A H A N D B O O K F O R M E A S U R I N G E M P L O Y E E P E R F O R M A N C E 79APPENDIXa p p e n d i xAATTORNEY ADVISOR*Exceeds Fully Successful falls between the performance described for Fully Successful and that described for Outstanding.Unacceptable falls below Minimally Successful. This example does not include a Minimally Successful standard.NOTE: We have purposely left out a Minimally Successful standard in this example to emphasize per-formance that is Fully Successful and higher. In the event that an employee’s performance fell belowthe Fully Successful level, a Minimally Successful standard would be established and communicated.STANDARDS*FULLY SUCCESSFUL STANDARD (must meet all of the following)QUALITYAs determined by the supervisor, written materials❙ Are generally considered to be of average professional quality❙ Are infrequently returned for substantial revision❙ Usually fully analyze relevant legal and policy issues❙ Usually reflect thorough investigation of factual and legal resources❙ Usually do not contain significant extraneous or inappropriate materialQUANTITY❙ In most instances, written materials are developed as neededTIMELINESS❙ Written materials are generally completed and presented in accordance withestablished deadlines or time framesOUTSTANDING STANDARD (must meet all of the following)Written materials:❙ Are routinely considered to be of highest professional quality❙ Are rarely returned for substantial revision❙ Consistently fully analyze relevant legal and policy issues❙ Reflect thorough investigation of factual and legal resources❙ Do not contain significant extraneous or inappropriate material❙ Are completed before established deadlines or time frames❙ Are always completed as neededELEMENTWRITTENMATERIALS(e.g., legal memoranda,briefs, and pleadings)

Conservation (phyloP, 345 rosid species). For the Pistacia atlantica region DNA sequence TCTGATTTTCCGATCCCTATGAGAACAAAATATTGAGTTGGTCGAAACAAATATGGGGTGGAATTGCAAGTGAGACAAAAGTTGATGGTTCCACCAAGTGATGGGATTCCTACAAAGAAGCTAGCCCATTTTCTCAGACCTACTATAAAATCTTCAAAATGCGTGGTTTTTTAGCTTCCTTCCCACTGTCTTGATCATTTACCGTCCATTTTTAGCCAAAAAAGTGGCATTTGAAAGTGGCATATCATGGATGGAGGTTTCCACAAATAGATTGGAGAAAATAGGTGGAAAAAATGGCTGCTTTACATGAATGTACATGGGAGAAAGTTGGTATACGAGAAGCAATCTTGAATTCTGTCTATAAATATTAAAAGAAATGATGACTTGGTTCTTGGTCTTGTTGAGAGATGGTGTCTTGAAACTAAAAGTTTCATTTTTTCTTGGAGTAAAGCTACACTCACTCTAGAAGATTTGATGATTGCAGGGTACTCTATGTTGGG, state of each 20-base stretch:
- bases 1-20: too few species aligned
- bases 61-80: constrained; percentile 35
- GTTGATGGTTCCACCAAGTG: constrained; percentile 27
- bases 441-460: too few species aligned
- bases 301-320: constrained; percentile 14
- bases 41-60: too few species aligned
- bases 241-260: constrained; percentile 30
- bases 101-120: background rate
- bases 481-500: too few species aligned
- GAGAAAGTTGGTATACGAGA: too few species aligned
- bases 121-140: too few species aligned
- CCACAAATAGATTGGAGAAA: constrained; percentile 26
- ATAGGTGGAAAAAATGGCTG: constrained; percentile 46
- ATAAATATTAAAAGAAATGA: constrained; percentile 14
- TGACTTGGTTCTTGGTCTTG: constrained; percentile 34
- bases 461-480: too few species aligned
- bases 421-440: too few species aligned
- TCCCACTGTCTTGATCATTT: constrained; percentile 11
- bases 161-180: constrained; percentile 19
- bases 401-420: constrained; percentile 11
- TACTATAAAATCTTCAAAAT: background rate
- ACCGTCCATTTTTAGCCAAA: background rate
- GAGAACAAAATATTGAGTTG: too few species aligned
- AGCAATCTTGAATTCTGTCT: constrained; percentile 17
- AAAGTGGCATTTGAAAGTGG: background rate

APPENDIX80 A H A N D B O O K F O R M E A S U R I N G E M P L O Y E E P E R F O R M A N C Ea p p e n d i xB FULLY SUCCESSFUL STANDARD*(To meet the Fully Successful standard for an element, all of thebullets listed for the element must be met.)❙ Usually 90% to 95% of pallets have no defects❙ With few exceptions, no more than 1.5 to 2 hours of down time per week❙ Normally, the packaging production schedule is met 5 out of 7 days❙ Normally, the shipment schedule is met 5 out of 7 days❙ Safety problems are corrected or improvements usually aremade by agreed-on date❙ Routinely holds one safety audit per week❙ Very rarely has any lost time hours❙ Team goals are met 60-80% of the time❙ Manager judges that the team leader periodically initiates ways to reduce costs❙ Manager judges that decisions are well thought out and support organizational goals.Manager is generally satisfied that:❙ Training requirements of the team are met❙ Discipline is provided fairly and consistently❙ Most team members understand the department’s goals and how theirperformance affects these goals❙ Team members understand how they’re performing against their goals❙ Team members receive rewards for good performanceELEMENTQuality productsSafe workenvironmentEffectiveleadershipProductivesubordinates*To achieve the Outstanding level, the employee must consistently exceed a majority of the bullets listed for theFully Successful standard. Unacceptable performance occurs when the employee fails to meet one or more of thebullets listed for Fully Successful performance.Three-Level Appraisal–ExamplesTHE FOLLOWING EXAMPLES OF ELEMENTS AND STANDARDS WERE WRITTEN SPECIFICALLY FOR APPRAISALPROGRAMS THAT APPRAISE PERFORMANCE ON ELEMENTS AT THREE LEVELS.TEAM LEADER, PACKAGING PRODUCTION TEAM